I haven’t done a gratefulness post in several weeks. It’s not that I haven’t been able to think of any good reason to get up in the morning, though. The last few weeks have been awash with reasons to be happy and joyful. I could just say I’ve been busy, but that’s just an excuse. Maybe I’ve gotten out of the habit? Maybe I just haven’t had a good picture to share? Or maybe I just haven’t had anything exciting enough to share?

I have been busy though and I have gotten out of the habit of writing on certain days. The holiday’s have thrown me off my stride, but I’m slowly getting back on track. I seriously can’t believe that we’re already twenty days into January. My youngest son just reminded me that he’ll be nineteen in less than two months. That can’t be possible. We were just celebrating his 18th a few weeks ago.

I know. It’s cliché to talk about time moving so quickly, but jeepers, people! Stop the planet!

I should probably get to the answer to the question. Why DO I get up in the morning?

I’m grateful to be able to drive up to a mountaintop and watch the storm come in!

The news told me all week that a big storm was coming. We’d get rain, they said, lots of it. And probably snow too! They lied or they were wrong, which leads me to a whole other line of thought. But no matter, I still got to drive up and see the clouds come in.

I got up early, packed some stuff, and headed up the mountain Southwest of us to see if I could get a hike in before it really started to come down. It was beautiful. Standing there on the hillside, the cold air making my nose run. I should have brought my cool Russian hat my son got me last year!

Picture of a dead pinion pine.
Alien Antlers

It was bright and sunny when we started but the clouds started to pour over the hills and into our little canyon as we walked, taking funny pictures and sharing stories about how the plants got there and why this dead tree was laying there…ok, those were my stories, but they were funny and that could have been a giant prehistoric or alien elk antler, you never know.

A few flakes of snow started to blow across the canyon, and I started to get excited. Then it got colder! And by the time we got back to the truck, it was coming down nicely. I mean, those of you that live in places where it really snows all winter probably wouldn’t call this snowfall, but to desert dwellers, any storm is an event. The possibility of rain is nice and when there’s snow in the forecast we get pretty wound up.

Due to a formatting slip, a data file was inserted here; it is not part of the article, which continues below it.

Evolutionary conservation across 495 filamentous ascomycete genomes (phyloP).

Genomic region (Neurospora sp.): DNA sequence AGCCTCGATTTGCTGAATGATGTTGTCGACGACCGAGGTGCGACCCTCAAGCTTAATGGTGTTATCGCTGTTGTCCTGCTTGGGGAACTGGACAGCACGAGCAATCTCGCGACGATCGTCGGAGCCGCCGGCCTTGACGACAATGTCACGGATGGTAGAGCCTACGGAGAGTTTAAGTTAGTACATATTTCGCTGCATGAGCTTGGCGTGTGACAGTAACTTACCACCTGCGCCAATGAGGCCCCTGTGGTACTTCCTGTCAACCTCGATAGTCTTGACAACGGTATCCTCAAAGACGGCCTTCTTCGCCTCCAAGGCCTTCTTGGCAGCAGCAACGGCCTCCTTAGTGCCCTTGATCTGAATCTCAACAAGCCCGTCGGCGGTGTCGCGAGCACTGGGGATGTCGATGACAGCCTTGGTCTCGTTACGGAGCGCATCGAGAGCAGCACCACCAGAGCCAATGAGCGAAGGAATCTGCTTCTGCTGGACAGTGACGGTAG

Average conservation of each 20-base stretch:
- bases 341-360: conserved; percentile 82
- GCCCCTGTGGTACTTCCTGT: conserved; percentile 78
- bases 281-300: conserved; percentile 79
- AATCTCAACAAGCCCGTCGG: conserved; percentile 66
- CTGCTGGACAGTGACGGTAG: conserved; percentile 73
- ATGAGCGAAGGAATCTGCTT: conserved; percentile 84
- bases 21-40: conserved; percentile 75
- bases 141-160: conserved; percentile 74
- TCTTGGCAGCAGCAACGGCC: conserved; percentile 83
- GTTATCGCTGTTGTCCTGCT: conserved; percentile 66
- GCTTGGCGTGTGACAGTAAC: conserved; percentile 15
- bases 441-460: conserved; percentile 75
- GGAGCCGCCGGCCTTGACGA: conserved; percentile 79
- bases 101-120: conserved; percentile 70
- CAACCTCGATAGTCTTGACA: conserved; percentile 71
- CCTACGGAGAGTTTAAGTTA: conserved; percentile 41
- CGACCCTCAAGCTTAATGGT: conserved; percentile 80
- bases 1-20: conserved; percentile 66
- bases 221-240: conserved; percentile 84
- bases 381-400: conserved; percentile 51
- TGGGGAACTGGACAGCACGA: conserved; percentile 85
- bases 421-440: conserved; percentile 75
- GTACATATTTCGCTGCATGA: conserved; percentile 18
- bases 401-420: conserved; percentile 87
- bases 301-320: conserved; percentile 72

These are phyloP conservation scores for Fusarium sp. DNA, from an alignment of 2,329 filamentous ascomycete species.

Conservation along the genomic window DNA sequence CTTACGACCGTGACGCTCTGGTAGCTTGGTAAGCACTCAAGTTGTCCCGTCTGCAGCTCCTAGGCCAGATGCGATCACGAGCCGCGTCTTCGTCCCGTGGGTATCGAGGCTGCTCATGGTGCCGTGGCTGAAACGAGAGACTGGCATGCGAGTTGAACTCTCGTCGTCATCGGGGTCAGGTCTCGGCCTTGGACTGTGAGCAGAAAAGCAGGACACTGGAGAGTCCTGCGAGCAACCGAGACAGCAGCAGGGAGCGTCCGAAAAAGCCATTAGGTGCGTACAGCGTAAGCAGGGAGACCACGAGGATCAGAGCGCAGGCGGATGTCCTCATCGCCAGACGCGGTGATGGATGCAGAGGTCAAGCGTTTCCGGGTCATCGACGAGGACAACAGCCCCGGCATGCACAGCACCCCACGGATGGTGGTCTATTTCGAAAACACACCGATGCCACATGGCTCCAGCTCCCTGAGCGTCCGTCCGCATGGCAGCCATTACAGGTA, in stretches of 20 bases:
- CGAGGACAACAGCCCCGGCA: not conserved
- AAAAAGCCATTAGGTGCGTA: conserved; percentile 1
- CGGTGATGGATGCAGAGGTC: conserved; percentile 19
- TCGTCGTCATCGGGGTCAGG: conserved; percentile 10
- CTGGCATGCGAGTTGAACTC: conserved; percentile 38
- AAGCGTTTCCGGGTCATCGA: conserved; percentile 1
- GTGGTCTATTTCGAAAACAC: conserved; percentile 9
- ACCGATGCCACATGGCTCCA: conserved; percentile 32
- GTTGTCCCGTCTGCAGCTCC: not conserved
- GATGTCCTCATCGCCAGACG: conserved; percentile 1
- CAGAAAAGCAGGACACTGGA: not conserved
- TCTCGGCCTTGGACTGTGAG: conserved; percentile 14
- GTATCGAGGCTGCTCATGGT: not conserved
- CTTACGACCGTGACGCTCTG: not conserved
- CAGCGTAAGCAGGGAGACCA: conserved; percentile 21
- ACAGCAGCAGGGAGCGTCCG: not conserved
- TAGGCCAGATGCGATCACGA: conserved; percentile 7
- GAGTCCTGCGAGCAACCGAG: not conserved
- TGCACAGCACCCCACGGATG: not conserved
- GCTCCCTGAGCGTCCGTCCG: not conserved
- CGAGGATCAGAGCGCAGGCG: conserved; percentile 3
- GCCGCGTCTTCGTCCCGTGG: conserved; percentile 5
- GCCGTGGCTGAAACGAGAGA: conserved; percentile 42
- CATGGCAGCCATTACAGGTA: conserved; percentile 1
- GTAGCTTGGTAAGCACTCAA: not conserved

Picture of me in the snow.
These are January snowflakes
so I can eat them.

We sat in the truck watching the flakes fall and the wind blow them around in the bed a while. They floated down and melted on my windshield and hood. It was pretty. When they started to pile up on the edges of the windows, I made my exit!

Gratefulness Abounds

We added another thing to be grateful for when we headed down the mountain again into the lower desert for some hot soup to warm our fingers! Mmm…Panera…

If you’re curious where we were, it’s called the Cahuilla Tewanet Scenic Overlook. There are lots of signs to read and the short trail is beautifully maintained. No bathrooms or picnic area, but it’s a nice place to stop for a few minutes.


Oh wow! My last gratefulness post was over a month ago! And it was about being outside too.
Why Do I Get Up in the Morning? Hiking in the Desert

New Read: The Art of Happiness

The Art of Happiness book cover on a desert background.

If there’s a “Art of Happiness,”
I want to practice it!

While culling through the pile of books a friend’s sudden move out of the state left me with, “The Art of Happiness” was one of the first books I picked up. Buddhism has come up in my studies this year quite often, so I’m leaning more into it. This book is not about Buddhism exactly, more about what a trained psychologist got out of meeting and talking with the Dalai Lama, but it should be interesting.

Personally, I’m less interested in the spiritual aspects of Buddhism than the cultural and personal peace aspects, but can you separate them? Christians say you can’t live a life of Christian peace without fully understanding and accepting Jesus as your personal savior, but I’ve found that you can learn a lot about human nature and how to live a good life by deep reading and study of the Bible. I’m sure one could say the same about any religion.